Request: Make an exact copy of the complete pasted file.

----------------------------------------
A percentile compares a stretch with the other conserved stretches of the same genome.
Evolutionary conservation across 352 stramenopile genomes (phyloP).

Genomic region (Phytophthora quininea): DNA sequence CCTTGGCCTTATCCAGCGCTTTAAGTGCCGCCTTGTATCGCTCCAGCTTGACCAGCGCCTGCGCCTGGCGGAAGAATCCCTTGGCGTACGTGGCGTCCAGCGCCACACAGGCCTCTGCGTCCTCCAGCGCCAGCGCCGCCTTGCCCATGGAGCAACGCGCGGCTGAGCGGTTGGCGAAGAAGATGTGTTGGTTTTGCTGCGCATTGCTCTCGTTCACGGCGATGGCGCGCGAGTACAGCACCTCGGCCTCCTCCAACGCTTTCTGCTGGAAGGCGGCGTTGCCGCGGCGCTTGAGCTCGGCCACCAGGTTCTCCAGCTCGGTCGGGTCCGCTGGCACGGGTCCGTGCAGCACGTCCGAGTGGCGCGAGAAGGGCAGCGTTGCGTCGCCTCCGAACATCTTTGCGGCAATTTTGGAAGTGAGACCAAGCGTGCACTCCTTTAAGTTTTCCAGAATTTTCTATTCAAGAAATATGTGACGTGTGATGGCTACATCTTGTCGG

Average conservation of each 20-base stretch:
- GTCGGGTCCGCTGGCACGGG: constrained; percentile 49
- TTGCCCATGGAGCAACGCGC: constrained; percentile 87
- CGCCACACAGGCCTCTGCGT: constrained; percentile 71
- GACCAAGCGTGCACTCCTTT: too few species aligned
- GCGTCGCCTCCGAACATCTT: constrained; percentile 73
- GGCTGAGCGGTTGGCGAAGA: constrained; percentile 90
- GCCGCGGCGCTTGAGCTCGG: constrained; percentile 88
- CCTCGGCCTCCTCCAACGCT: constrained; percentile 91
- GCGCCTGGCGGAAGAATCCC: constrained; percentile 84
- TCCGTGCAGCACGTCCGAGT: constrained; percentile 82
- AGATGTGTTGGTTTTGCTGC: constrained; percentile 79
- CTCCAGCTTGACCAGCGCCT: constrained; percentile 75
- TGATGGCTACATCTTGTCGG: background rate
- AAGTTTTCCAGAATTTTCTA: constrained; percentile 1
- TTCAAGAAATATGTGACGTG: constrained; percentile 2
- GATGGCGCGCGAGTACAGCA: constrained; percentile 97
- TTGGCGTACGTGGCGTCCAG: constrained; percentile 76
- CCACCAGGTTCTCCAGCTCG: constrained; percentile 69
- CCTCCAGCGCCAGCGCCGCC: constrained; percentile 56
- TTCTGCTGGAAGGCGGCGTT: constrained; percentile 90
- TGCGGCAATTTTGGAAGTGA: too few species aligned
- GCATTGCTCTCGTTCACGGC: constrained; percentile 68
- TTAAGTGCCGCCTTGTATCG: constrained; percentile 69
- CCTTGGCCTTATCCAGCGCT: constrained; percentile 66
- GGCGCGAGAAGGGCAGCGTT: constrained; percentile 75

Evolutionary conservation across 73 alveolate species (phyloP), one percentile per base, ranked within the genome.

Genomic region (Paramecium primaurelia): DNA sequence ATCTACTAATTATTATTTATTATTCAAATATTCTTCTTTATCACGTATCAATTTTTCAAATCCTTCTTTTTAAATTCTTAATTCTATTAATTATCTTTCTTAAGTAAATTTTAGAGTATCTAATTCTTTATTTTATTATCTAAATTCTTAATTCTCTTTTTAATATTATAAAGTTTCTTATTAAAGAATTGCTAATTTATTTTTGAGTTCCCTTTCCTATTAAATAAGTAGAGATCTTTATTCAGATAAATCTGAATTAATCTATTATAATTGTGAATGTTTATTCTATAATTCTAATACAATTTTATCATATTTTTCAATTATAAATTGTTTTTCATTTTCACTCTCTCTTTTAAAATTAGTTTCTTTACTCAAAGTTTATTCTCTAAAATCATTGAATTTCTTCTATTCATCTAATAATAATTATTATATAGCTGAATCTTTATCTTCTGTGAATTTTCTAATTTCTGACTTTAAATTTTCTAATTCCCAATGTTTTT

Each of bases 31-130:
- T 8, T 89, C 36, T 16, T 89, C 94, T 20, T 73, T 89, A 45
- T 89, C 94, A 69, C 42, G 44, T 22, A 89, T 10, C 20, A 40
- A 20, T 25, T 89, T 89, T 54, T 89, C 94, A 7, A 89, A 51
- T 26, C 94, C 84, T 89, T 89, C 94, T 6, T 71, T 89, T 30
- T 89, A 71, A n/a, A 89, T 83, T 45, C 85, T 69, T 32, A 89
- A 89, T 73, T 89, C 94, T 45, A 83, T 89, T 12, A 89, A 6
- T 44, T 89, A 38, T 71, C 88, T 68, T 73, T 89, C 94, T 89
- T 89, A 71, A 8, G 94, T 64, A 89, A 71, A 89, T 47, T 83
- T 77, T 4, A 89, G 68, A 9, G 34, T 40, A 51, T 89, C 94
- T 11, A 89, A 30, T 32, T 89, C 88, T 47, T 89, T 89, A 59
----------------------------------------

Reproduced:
A percentile compares a stretch with the other conserved stretches of the same genome.
Evolutionary conservation across 352 stramenopile genomes (phyloP).

Genomic region (Phytophthora quininea): DNA sequence CCTTGGCCTTATCCAGCGCTTTAAGTGCCGCCTTGTATCGCTCCAGCTTGACCAGCGCCTGCGCCTGGCGGAAGAATCCCTTGGCGTACGTGGCGTCCAGCGCCACACAGGCCTCTGCGTCCTCCAGCGCCAGCGCCGCCTTGCCCATGGAGCAACGCGCGGCTGAGCGGTTGGCGAAGAAGATGTGTTGGTTTTGCTGCGCATTGCTCTCGTTCACGGCGATGGCGCGCGAGTACAGCACCTCGGCCTCCTCCAACGCTTTCTGCTGGAAGGCGGCGTTGCCGCGGCGCTTGAGCTCGGCCACCAGGTTCTCCAGCTCGGTCGGGTCCGCTGGCACGGGTCCGTGCAGCACGTCCGAGTGGCGCGAGAAGGGCAGCGTTGCGTCGCCTCCGAACATCTTTGCGGCAATTTTGGAAGTGAGACCAAGCGTGCACTCCTTTAAGTTTTCCAGAATTTTCTATTCAAGAAATATGTGACGTGTGATGGCTACATCTTGTCGG

Average conservation of each 20-base stretch:
- GTCGGGTCCGCTGGCACGGG: constrained; percentile 49
- TTGCCCATGGAGCAACGCGC: constrained; percentile 87
- CGCCACACAGGCCTCTGCGT: constrained; percentile 71
- GACCAAGCGTGCACTCCTTT: too few species aligned
- GCGTCGCCTCCGAACATCTT: constrained; percentile 73
- GGCTGAGCGGTTGGCGAAGA: constrained; percentile 90
- GCCGCGGCGCTTGAGCTCGG: constrained; percentile 88
- CCTCGGCCTCCTCCAACGCT: constrained; percentile 91
- GCGCCTGGCGGAAGAATCCC: constrained; percentile 84
- TCCGTGCAGCACGTCCGAGT: constrained; percentile 82
- AGATGTGTTGGTTTTGCTGC: constrained; percentile 79
- CTCCAGCTTGACCAGCGCCT: constrained; percentile 75
- TGATGGCTACATCTTGTCGG: background rate
- AAGTTTTCCAGAATTTTCTA: constrained; percentile 1
- TTCAAGAAATATGTGACGTG: constrained; percentile 2
- GATGGCGCGCGAGTACAGCA: constrained; percentile 97
- TTGGCGTACGTGGCGTCCAG: constrained; percentile 76
- CCACCAGGTTCTCCAGCTCG: constrained; percentile 69
- CCTCCAGCGCCAGCGCCGCC: constrained; percentile 56
- TTCTGCTGGAAGGCGGCGTT: constrained; percentile 90
- TGCGGCAATTTTGGAAGTGA: too few species aligned
- GCATTGCTCTCGTTCACGGC: constrained; percentile 68
- TTAAGTGCCGCCTTGTATCG: constrained; percentile 69
- CCTTGGCCTTATCCAGCGCT: constrained; percentile 66
- GGCGCGAGAAGGGCAGCGTT: constrained; percentile 75

Evolutionary conservation across 73 alveolate species (phyloP), one percentile per base, ranked within the genome.

Genomic region (Paramecium primaurelia): DNA sequence ATCTACTAATTATTATTTATTATTCAAATATTCTTCTTTATCACGTATCAATTTTTCAAATCCTTCTTTTTAAATTCTTAATTCTATTAATTATCTTTCTTAAGTAAATTTTAGAGTATCTAATTCTTTATTTTATTATCTAAATTCTTAATTCTCTTTTTAATATTATAAAGTTTCTTATTAAAGAATTGCTAATTTATTTTTGAGTTCCCTTTCCTATTAAATAAGTAGAGATCTTTATTCAGATAAATCTGAATTAATCTATTATAATTGTGAATGTTTATTCTATAATTCTAATACAATTTTATCATATTTTTCAATTATAAATTGTTTTTCATTTTCACTCTCTCTTTTAAAATTAGTTTCTTTACTCAAAGTTTATTCTCTAAAATCATTGAATTTCTTCTATTCATCTAATAATAATTATTATATAGCTGAATCTTTATCTTCTGTGAATTTTCTAATTTCTGACTTTAAATTTTCTAATTCCCAATGTTTTT

Each of bases 31-130:
- T 8, T 89, C 36, T 16, T 89, C 94, T 20, T 73, T 89, A 45
- T 89, C 94, A 69, C 42, G 44, T 22, A 89, T 10, C 20, A 40
- A 20, T 25, T 89, T 89, T 54, T 89, C 94, A 7, A 89, A 51
- T 26, C 94, C 84, T 89, T 89, C 94, T 6, T 71, T 89, T 30
- T 89, A 71, A n/a, A 89, T 83, T 45, C 85, T 69, T 32, A 89
- A 89, T 73, T 89, C 94, T 45, A 83, T 89, T 12, A 89, A 6
- T 44, T 89, A 38, T 71, C 88, T 68, T 73, T 89, C 94, T 89
- T 89, A 71, A 8, G 94, T 64, A 89, A 71, A 89, T 47, T 83
- T 77, T 4, A 89, G 68, A 9, G 34, T 40, A 51, T 89, C 94
- T 11, A 89, A 30, T 32, T 89, C 88, T 47, T 89, T 89, A 59